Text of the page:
Helen trained with the London School of Sports Massage in 1996 and specialises in massage for dancers. She has been a company massage therapist with the English National Ballet Company since 1996 and with the Royal Ballet Company since 2007.
Helen has been working at Laban Health since 2003. Helen has a passion for learning about the body's design and how muscular patterns influence movement and function. When working with dancers, Helen focuses on muscular balance in the body which facilitates its movement. At Laban Health, Helen is currently developing ideas on how massage techniques can be taught to dancers in order to help them understand their bodies better and to reinforce the importance of injury prevention and the dancer's own role in that process.
Prior to graduating from North London School of Sports Massage (NLSSM), Stephanie completed Trinity Laban's MSc Dance Science programme and professional dance training at Middlesex University. Stephanie's dance background and Dance Science studies initiated a keen interest in the areas of movement analysis, injury surveillance and rehabilitation. After studying these topics extensively during undergraduate/postgraduate study, Stephanie decided she wanted to have a more 'hands-on' approach and subsequently this led to pursuing the course at NLSSM.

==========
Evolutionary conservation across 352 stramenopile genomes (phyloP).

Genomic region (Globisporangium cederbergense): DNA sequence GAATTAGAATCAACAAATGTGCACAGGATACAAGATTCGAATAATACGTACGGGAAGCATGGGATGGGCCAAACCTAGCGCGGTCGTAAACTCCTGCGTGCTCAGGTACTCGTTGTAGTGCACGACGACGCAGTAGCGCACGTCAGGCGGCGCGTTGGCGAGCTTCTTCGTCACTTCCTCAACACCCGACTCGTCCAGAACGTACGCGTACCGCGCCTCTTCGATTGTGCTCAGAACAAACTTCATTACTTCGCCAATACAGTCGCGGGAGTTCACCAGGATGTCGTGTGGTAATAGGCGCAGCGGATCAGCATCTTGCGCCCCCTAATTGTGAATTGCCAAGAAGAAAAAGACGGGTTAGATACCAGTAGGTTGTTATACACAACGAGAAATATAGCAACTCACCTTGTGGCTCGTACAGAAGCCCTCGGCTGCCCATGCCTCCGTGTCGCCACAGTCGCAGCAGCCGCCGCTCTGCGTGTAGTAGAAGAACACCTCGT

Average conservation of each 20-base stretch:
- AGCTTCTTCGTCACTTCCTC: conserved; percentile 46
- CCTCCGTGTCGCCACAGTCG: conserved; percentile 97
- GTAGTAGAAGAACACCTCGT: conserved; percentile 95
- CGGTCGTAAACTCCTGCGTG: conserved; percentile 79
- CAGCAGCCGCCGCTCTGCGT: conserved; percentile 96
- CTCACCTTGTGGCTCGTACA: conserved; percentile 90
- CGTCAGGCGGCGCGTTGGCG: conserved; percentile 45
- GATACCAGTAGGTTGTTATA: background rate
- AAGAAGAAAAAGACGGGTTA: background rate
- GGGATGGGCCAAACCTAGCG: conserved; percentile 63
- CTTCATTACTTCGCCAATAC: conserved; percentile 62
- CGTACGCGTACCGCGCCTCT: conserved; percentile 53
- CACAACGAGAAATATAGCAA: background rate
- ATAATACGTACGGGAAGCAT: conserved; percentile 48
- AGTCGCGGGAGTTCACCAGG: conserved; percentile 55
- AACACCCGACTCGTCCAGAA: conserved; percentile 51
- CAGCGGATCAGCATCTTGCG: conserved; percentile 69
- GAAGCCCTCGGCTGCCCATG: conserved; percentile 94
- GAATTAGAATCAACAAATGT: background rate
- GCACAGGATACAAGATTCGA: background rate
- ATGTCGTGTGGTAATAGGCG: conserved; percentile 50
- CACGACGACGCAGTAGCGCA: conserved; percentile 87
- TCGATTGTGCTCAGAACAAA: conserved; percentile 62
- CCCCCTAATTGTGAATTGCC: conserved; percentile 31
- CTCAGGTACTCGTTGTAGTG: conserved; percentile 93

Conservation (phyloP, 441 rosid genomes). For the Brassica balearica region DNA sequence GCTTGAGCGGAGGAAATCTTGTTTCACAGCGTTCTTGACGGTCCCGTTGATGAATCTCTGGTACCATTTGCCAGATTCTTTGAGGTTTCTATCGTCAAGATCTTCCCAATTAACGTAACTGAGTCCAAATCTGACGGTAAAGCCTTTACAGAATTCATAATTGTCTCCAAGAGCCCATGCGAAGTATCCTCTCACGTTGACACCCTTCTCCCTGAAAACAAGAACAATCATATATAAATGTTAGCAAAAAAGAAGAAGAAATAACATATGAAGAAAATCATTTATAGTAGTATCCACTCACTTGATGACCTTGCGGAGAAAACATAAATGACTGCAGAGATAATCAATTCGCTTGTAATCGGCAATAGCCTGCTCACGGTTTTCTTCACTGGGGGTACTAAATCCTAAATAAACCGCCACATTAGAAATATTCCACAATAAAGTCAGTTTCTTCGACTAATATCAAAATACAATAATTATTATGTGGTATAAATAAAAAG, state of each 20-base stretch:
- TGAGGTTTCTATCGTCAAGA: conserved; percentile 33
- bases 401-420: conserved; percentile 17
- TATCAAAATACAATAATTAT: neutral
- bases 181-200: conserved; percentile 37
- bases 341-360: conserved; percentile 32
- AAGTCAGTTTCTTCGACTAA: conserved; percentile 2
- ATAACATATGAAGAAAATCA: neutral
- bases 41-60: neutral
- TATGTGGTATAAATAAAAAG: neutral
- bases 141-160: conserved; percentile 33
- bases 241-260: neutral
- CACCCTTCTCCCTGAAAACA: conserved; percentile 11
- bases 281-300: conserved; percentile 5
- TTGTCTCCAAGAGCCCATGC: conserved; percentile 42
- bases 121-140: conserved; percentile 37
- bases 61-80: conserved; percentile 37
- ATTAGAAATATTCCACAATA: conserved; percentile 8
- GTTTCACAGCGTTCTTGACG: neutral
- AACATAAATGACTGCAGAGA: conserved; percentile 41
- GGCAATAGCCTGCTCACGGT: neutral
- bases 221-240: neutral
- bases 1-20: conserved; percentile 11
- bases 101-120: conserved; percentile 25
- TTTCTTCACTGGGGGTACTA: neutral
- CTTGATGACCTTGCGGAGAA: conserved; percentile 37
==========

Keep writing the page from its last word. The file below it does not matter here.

Stephanie is now Sports and Remedial Massage Therapist (SRMT) at London Contemporary Dance School and is a lecturer in Dance Science at Bird College and senior tutor at NLSSM, alongside guest lecturing at London Studio Centre and Royal Academy of Dance. Throughout Stephanie's diploma and subsequent CPD training she has acquired a range of advanced soft tissue techniques including; deep tissue massage, muscle energy technique, soft tissue release, positional release, neuromuscular technique, kinesiotaping, instrument assisted soft tissue massage, lymphatic drainage, posture assessment, movement assessment, exercise prescription and ScarWork(c) . Stephanie's practice is evidence based and she keeps up to date with current research to ensure her treatment is reflective of best practice.